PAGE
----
The Thames: Hermitage Community Moorings

Wanderlust amongst the old boats at Hermitage Community Moorings

Bright and shiny Wanderlust amongst the old boats at Hermitage Community Moorings

It is difficult to find a short term mooring in London for a barge the size of Wanderlust. Most of London’s temporary moorings are geared either to smaller boats or larger full-time residential boats. We were caught in the middle with few reasonable options. Our search ultimately led us to Hermitage Community Moorings, located on the Thames just downstream of the Tower Bridge.

HCM is a co-operative mooring constructed at Hermitage Wharf, Wapping. Hermitage is the residential home to 20 historic vessels. Amongst the residential barges are two visitor berths for passing boats. An “historic” vessel, as defined by HCM, must be older than Hermitage’s first boat Rock. Rock is a Medway Cruiser that was built in 1961. Fortunately for us, there is no age requirement for a visiting boat. Wanderlust, just about a year old at the time, was allowed to moor at Hermitage Community Mooring for two weeks or less.DSC_1602-Edit-Edit

Arriving at HCM’s pontoons near high tide was exciting. The waves from the passing river traffic rocked and rolled Wanderlust as we moved down the river. Just before we turned upstream into the strong current, Charlie, who had helped us down the river from Teddington, told us to ready our longest ropes.

Reaching the mooring, the long ropes were deployed as springs with the stern and bow lines attached diagonally to the pontoon cleats like this. It did not take long for the benefit of this arrangement to become clear. As the wakes from the passing boats on the Thames rocked Wanderlust, she pulled hard fore and aft against her lines snapping them tight. When Wanderlust reached the end of her ropes, the lines stretched and the shock of the deceleration was cushioned. Working together, the long ropes functioned as springs. A longer rope means more stretch and thus a better the spring.

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HCM at low tide: Though seemingly distant from the ocean, the level of the Thames near Tower bridge is dramatically influenced by the tides.

HCM at high tide

HCM at high tide

Wanderlust's depth gauge and low and high tides

Wanderlust’s depth gauge and low and high tides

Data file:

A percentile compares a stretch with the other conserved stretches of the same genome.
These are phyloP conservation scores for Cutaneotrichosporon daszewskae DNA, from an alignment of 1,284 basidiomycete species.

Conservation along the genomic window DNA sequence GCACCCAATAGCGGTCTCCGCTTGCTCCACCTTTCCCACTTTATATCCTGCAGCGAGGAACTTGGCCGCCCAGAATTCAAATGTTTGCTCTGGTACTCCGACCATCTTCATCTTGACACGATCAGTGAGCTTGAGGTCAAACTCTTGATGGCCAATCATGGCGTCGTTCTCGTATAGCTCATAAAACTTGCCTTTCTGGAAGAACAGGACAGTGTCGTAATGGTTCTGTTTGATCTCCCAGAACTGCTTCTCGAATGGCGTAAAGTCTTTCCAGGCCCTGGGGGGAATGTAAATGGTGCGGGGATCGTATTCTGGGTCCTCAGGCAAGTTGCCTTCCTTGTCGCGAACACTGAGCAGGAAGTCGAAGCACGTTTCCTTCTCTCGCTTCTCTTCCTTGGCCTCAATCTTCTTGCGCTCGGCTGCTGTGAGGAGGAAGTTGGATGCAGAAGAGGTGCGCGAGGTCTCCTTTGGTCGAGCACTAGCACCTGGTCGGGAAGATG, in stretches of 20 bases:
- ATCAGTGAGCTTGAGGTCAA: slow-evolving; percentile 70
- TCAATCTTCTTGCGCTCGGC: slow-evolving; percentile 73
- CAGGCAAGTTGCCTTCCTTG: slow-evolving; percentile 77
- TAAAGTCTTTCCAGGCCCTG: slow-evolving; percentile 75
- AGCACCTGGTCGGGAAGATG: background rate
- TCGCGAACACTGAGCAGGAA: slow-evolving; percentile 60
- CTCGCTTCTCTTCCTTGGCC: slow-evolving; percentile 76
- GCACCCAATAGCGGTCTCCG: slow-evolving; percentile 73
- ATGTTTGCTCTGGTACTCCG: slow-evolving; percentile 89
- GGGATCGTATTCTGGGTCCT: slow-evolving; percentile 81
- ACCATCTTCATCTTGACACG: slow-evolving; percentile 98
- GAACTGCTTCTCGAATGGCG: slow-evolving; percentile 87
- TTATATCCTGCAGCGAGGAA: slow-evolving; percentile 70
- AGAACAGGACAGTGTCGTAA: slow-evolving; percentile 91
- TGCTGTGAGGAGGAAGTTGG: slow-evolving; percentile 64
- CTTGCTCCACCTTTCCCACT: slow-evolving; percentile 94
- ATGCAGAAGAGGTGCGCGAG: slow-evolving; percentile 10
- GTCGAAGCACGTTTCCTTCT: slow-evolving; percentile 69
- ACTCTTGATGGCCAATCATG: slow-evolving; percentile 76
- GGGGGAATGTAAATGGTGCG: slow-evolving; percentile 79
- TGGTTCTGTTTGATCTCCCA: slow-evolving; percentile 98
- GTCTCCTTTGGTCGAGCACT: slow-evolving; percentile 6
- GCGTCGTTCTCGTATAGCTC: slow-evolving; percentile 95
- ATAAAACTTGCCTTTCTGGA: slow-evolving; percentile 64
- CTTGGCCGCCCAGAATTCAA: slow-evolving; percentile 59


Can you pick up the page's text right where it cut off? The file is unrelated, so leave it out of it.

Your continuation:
On the calm non-tidal portion of the Thames, we never had need for serious mooring springs. Mooring at HCM became our class in how we needed to tie up on a busy commercial waterway. The experience we gained using springs at Hermitage later proved to be invaluable on the commercial waterways in France.

With a full view of the Tower Bridge, Hermitage Community Moorings has an exceptional location. It is very convenient to the City and the Underground. The downside, as might be imagined, is the rough water on this stretch of the Thames. Particularly near high tide, Wanderlust, even at 40 t, was tossed about by the wakes of the fast passing boats. Though we adjusted to the constant rocking, it was always at least a little unpleasant on board when the river traffic was heavy. Fortunately with just a few boats passing at night there was only gentle rocking during sleep time. At Hermitage, the great location comes with a price.

Some large boats pass by Hermitage Community Moorings

Some large boats pass by Hermitage Community Moorings

The Tower Bridge raises to let the cruise ship Berlin past.  Just up river, the next bridge is low and fixed and prevents large boats from going any further.

The Tower Bridge raises to let the cruise ship Berlin past. Just up river, the next bridge is low and fixed and prevents large boats from going any further.

Where's Wanderlust?  HCM as viewed from the Shard.

Where’s Wanderlust? HCM as viewed from the Shard.

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3 thoughts on “The Thames: Hermitage Community Moorings

  1. Pingback: The Thames: St. Katherines Dock | Wanderlust

  2. Pingback: The Crossing: The Weather and the Wait | Wanderlust

  3. Pingback: Crossing the Channel | Wanderlust

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